I Cry for his Loss

i cry for the card, for his loss,
 for his Iraqi-Syrian past,
 for all the burning hours of summer school
 where he committed himself
 to finishing high school in three years.
 
 i cry for his words, for his loss,
 his inescapable self that has hidden
 a kind face in a chaotic classroom,
 his sly smile catching my every
 snuck-in witty remark
 (even when no one else could).
 
 i cry for the system, for his loss,
 shuffled by our government’s wars
 between homelands that stole his home,
 for his pride in Iraqi architecture
 that he may never see again.
 
 i cry for his future, for his loss,
 for how unequivocally kind his soul remains
 after all he has witnessed in twenty-one years,
 for his brothers who wait under his watchful shadow,
 for our country to give him a chance.
 
 i cry for his words, for my loss,
 to not have his presence in my classroom,
 to have the nicest thing anyone’s
 ever written to me
 disappear with a graduation ceremony.
 
 i cry for the world, for their loss,
 for robbing refugees of their rights,
 for keeping the beauty that is him,
 that is within all of them,
 from sharing their strength
 with all of us, inshallah,
 for a brighter tomorrow.
 

Snow March

because we need this:
 desertification looms
 just beyond the bend
 
 (Trump looms there as well,
 where the ninety-degree March
 made some record highs)
 
 and so? a snow march
 to keep precipitation
 where it belongs: Earth
 

The Last Plane

Red hair, green eyes, tall and sure of himself, he peeks into my room, searching for a familiar face after lunch. I have seen this look before, as my students often seek their native-language counterparts.
 
 “Who are you looking for?” I ask, the after-lunch crowds raucously meandering around our conversation.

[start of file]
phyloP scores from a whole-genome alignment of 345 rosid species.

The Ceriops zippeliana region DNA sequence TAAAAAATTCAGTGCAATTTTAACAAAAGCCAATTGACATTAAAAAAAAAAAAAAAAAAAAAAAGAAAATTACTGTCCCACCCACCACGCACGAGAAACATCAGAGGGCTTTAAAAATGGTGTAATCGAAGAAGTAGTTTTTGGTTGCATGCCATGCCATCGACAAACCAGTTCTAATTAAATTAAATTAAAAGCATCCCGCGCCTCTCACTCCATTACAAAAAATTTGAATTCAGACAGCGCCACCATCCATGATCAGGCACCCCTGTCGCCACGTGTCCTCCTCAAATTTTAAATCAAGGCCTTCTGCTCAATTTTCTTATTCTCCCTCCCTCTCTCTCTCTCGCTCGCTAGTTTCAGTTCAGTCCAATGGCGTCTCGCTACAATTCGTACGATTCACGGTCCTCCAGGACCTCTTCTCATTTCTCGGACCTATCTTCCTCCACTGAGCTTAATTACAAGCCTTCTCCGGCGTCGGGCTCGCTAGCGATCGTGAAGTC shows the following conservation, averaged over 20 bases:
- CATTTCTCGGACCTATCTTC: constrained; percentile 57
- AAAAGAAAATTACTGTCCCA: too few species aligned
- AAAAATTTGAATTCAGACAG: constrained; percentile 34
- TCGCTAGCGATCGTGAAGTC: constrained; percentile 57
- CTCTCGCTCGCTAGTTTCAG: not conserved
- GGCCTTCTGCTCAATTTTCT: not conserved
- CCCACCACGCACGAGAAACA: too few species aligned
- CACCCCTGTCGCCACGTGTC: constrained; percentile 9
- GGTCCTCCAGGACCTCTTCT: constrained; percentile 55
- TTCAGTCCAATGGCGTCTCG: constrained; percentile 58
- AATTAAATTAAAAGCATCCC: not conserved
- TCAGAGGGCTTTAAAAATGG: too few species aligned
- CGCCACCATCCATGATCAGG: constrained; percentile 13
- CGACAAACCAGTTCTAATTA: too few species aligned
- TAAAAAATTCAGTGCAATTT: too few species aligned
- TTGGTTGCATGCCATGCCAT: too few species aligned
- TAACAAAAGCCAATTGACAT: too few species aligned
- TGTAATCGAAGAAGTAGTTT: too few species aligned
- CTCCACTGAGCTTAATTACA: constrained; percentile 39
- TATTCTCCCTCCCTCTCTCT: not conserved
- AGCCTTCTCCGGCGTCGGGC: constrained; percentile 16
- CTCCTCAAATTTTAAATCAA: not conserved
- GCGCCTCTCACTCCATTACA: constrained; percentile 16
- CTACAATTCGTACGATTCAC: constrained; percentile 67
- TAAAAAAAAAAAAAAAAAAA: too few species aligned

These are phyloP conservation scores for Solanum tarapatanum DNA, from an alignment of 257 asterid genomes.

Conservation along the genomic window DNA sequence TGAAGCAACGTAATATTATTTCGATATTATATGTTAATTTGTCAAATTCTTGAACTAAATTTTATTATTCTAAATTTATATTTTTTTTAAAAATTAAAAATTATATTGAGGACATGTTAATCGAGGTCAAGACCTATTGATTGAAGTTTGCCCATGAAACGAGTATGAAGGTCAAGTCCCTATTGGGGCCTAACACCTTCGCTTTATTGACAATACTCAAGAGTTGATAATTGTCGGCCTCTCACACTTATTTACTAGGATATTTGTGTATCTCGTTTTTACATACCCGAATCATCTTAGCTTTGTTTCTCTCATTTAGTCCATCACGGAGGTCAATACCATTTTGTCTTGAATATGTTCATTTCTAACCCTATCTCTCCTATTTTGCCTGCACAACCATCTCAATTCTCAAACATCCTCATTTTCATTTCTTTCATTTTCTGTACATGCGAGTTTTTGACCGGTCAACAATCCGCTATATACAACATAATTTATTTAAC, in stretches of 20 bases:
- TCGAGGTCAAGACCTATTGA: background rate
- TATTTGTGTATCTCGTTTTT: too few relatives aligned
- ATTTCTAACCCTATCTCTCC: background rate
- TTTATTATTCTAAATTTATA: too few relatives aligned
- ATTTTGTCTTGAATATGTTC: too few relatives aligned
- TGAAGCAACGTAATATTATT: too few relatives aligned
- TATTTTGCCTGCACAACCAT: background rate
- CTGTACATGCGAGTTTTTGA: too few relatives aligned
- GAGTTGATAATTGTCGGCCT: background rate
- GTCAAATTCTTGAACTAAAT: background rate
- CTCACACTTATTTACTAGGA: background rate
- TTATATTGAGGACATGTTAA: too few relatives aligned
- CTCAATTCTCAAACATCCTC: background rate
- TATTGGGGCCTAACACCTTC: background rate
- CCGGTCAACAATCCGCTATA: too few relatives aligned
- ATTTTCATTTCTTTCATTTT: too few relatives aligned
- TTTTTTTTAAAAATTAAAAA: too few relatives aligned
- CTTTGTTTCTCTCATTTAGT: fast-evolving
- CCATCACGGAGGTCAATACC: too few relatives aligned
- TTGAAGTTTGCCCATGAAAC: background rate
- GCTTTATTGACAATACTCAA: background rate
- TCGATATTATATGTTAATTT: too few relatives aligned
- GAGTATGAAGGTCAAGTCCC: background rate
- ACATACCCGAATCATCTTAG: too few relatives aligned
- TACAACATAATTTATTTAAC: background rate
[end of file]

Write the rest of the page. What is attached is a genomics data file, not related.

“I am looking for you. I am a new student.” His accent is smooth and meticulous, genteel and articulate.
 
 “Oh, OK. What’s your name?”
 
 “Arvin.”
 
 “Where are you from?”
 
 “Iran.”
 
 “Iran? … And… how did you get here??” But I have to look away because the tears are already in my eyes.
 
 “I boarded the plane on Friday morning. I was in the last group of Iranians to come.”
 
 I want to continue the conversation, but I can’t. I can’t because the tears will fall. I can’t because I have to teach for the next ninety minutes. I can’t because every waking moment of my life since this election, since this inauguration, have become a cycle of servitude. Of serving this need or the next, of wishing for this and receiving that, of hoping for the best and seeing the worst.
 
 Instead I tell him where to sit and hand him a hard copy of I Am Malala. We will listen to the lilting Pakistani accent from Audible today as we continue to highlight human rights violations from the Universal Declaration of Human Rights (we will highlight thirteen incidents in three chapters; we will connect media suppression and fascism and women’s rights to an education too closely to our lives; we will hear Fazlullah’s rants with an American accent).
 
 My weekly volunteer returns from the library after a time with a group of students. She meets with my Iranian student to explain to him his role in the group as they create posters connecting Malala’s experiences to the UDHR. He fits in well and tells the group he cannot draw very efficiently, so can he please have the role of interpreting the quotation from the chapter and connecting it to the UDHR document?
 
 He has been here for five days. He got in on the LAST PLANE.